At the Kure Navy Yard, the construction dock was deepened, the gantry crane capacity was increased to 100 tonnes, and part of the dock was roofed over to prevent observation of the work. Many low-level designers and even senior officers were not informed of the true dimensions of the battleship until after the war. When the ship was launched, there was no commissioning ceremony or fanfare.

Unique design features

Yamato was designed by Keiji Fukuda and followed the trend of unique and generally excellent indigenous Japanese warship designs begun in the 1920s by Fukuda's predecessor Yuzuru Hiraga. The design of Yamato contained a number of unique features, some of which contributed to the striking appearance of the vessel. To begin with, unlike most of the designs of the 1920s and 1930s, Yamato's deck was not flush. The undulating line of the main deck forward saved structural weight without reducing hull girder strength. Tests of models in a model basin led to the adoption of a semitransom stern and a bulbous bow, which reduced hull resistance by 8%.

The nine 460 mm main battery were the largest ever fielded at sea, a major technological challenge to construct and operate. Their successful implementation in the Yamato class constitutes a major achievement on the part of Japanese naval constructors. The exponentially higher blast effect of the main armament prevented the stowage of boats on deck or the stationing of unshielded personnel in combat. As a result, all anti-aircraft positions (even the smallest) were enclosed in blast shields as designed. Later in their career the anti-aircraft armaments of both ships were considerably augmented by open positions of both light and heavy weapons. Presumably, AA gun crews would evacuate the weather deck prior to the firing of the main armament. This might help explain Yamato's ineffectiveness at the Battle off Samar; the ship was under almost continual air attack and may have been prevented from firing her main armament at the risk of killing or disabling gunners in open positions. For similar reasons, the superstructure of the ship was extremely compact, which reduced armored citadel length but also hampered anti-aircraft arcs of fire.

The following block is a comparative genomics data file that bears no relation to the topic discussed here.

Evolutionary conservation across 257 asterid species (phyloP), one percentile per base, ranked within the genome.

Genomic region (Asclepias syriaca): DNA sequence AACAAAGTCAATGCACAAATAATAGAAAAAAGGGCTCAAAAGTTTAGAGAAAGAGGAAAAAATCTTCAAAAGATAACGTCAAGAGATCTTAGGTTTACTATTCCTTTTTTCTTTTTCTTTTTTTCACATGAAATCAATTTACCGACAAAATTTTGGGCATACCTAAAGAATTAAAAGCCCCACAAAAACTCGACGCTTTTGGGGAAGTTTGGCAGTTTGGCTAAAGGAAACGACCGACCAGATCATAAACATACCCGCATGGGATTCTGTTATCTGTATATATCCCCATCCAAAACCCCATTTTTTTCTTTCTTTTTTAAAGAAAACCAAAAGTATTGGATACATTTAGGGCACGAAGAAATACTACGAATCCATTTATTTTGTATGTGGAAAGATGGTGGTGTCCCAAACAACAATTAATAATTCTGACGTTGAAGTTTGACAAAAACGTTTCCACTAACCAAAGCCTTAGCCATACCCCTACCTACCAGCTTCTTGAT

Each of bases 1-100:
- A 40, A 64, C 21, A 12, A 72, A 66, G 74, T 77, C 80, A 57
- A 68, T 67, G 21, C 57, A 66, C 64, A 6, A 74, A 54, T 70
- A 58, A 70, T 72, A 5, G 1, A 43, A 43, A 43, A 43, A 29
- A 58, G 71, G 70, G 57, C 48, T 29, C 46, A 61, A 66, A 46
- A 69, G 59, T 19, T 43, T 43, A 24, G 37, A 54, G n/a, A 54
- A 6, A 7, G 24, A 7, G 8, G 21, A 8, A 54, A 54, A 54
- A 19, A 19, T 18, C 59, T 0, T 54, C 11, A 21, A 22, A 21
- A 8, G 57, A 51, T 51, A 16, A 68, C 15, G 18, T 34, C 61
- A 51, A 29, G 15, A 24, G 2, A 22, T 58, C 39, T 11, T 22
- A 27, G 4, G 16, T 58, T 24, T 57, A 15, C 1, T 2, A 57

Boats were stowed in below-deck hangars and launched via an unusual traveling crane arrangement mounted on both quarters. The quarter deck aft of Turret 3 was paved with concrete, beneath which a hangar for the stowage of up to seven spotter aircraft was provided for via a wide elevator-like opening in the stern. Contrary to some descriptions the Yamato and Musashi did not have "Pagoda" masts as did previous Japanese battleships, but modern tower bridge structures to house command and fire control facilities. The mainmast, funnel and tower bridge were all unique in design and appearance, differing markedly both from other Japanese battleships and from capital ships of other navies. There is a general "familial" resemblance however between the architecture of the Yamatos and the Hiraga/Fujimoto designed series of cruisers of the 1920s and 30s, particularly the Takao and Mogami classes.